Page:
So how does this theory help us understand the hipster?
The hipster presents a less intrusive masculinity. He shows himself tired of the gestures of aggressive masculinity. With his cool carelessness, he seems ready to renegotiate his manhood. With his reference to various cultures of masculinity – the lower class man, the black man – the hipster offers a form of masculine masquerade. These citational appropriations work towards a habitus that does not invariably affirm his gender. His performance can thus be deciphered as post-phallic. But does this destabilisation through style already irritate the notion of sex, the “biological” gender that underlies this figure?
Natural and casual
On the one hand, the unobtrusive nonchalance of the hipster does break up the closed nature of the principle of masculinity. At the same time, however, the value of the hipster is established through a notion of naturalness: the coolness of the hipster only works as long as the nerd glasses remain framed by the beard.
So if we take the category of sex as masculinity – the materiality of the body and its signs – into the analysis following Butler’s analysis, it seems that in the case of the hipster, the promise of a post-phallic, mobile gender identity that he offers through his fashionable gestures is ultimately cancelled out by the reference to the naturalness that his beard is supposed to indicate. The reference to “natural masculinity” is made as an insistence on sex as biological sex and thus as a limit to gender enactment.
Yet it is precisely not ideal-typical masculinity whose naturalness is invoked here; rather, the naturalisation strategy – the obligatory beard – is applied to a diversity of imperfect bodies: the untrained body or even the underprivileged body. It is precisely under the condition of non-conformist masculinity that the hipster allows himself to naturalise it. Or vice versa: the certainty that vulnerable forms of masculinity are ultimately secured by stable masculinity makes them possible in the first place.
Experiments in masculinity
Under the pretext of a hip post-phallicity, a “natural masculinity” comes into play unhindered. The performance of gender can be as postphallic as one likes, one could say, as long as it is simultaneously secured as “naturalness”, these stagings remain risk-free. If the naturalness of sex itself is not at stake, masculinity experiments can be accepted with great composure. Indeed, it is precisely this serenity that continues to work towards the “naturalness” of the male sex.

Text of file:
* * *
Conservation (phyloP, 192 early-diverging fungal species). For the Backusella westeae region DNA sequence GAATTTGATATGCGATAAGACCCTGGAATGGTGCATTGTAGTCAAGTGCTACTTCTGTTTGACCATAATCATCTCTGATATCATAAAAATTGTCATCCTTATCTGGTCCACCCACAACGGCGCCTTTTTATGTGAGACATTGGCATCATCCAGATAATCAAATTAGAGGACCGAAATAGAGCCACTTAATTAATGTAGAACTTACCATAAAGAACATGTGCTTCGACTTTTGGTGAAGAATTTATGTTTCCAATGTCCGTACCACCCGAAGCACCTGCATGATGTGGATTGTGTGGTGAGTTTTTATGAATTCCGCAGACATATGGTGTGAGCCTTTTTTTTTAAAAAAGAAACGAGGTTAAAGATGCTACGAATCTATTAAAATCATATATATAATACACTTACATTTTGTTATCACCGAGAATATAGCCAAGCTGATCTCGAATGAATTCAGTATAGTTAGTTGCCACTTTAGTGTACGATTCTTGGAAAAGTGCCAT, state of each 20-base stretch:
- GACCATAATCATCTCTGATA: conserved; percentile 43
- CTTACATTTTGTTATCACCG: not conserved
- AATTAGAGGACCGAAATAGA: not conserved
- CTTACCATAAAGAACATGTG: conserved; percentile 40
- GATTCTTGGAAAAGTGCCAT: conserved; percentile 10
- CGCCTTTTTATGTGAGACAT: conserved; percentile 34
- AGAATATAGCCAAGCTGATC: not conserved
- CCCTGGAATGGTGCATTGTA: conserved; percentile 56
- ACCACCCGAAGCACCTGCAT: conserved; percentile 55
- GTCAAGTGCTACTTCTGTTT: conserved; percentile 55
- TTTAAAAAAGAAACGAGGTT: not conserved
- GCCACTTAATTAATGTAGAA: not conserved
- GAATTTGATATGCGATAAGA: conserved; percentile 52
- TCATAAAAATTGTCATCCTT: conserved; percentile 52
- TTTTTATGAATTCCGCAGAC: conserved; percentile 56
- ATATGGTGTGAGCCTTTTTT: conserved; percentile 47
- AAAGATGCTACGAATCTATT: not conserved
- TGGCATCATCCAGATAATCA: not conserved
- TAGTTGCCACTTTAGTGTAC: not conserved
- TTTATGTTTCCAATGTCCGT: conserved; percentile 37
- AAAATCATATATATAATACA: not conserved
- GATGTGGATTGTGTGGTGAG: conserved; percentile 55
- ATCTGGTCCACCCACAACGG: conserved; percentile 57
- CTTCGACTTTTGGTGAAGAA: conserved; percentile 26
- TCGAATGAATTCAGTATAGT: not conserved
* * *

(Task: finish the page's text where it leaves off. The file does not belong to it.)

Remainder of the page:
A large part of pop-cultural images of men that have been in circulation since the 2000s function in this way. The lumbersexual, who with a demonstrative full beard and a less eclectic style of dress can be considered a hypernaturalised version of the hipster and in some respects has now replaced him as a lifestyle trend, can also be understood mainly in this way. The idea of masculinity not only remains intact here, it is celebrated.
What we have here is a butch turn, a symbol-political backlash. In terms of gender politics, the hipster is a conservative figure.
However, one could also say that the signs of gender for establishing a stable notion of masculinity have already worn out or evaporated to such an extent that in a post-industrial world that offers few cultural spaces for securing masculinity – sport, for example – the “man” will have to fall back on the signs of sex as biological gender in order to still symbolise a halfway effective masculinity. The beard – proudly worn not only by hipsters but also by the fantasy heroes of “Game of Thrones” and “Vikings” – would thus be one of the last weapons to assert masculinity within a culture that otherwise finds its gender productions less and less convincing.
An article by Peter Rehberg. The author was an affiliate fellow at the ICI in Berlin, where he completeed the work on the book project “Hipster Porn: Queer Masculinities and Affective Sexualities in the Fanzine ‘Butt’ “.
This article was first published in the Geman daily newspaper TAZ and translated from German.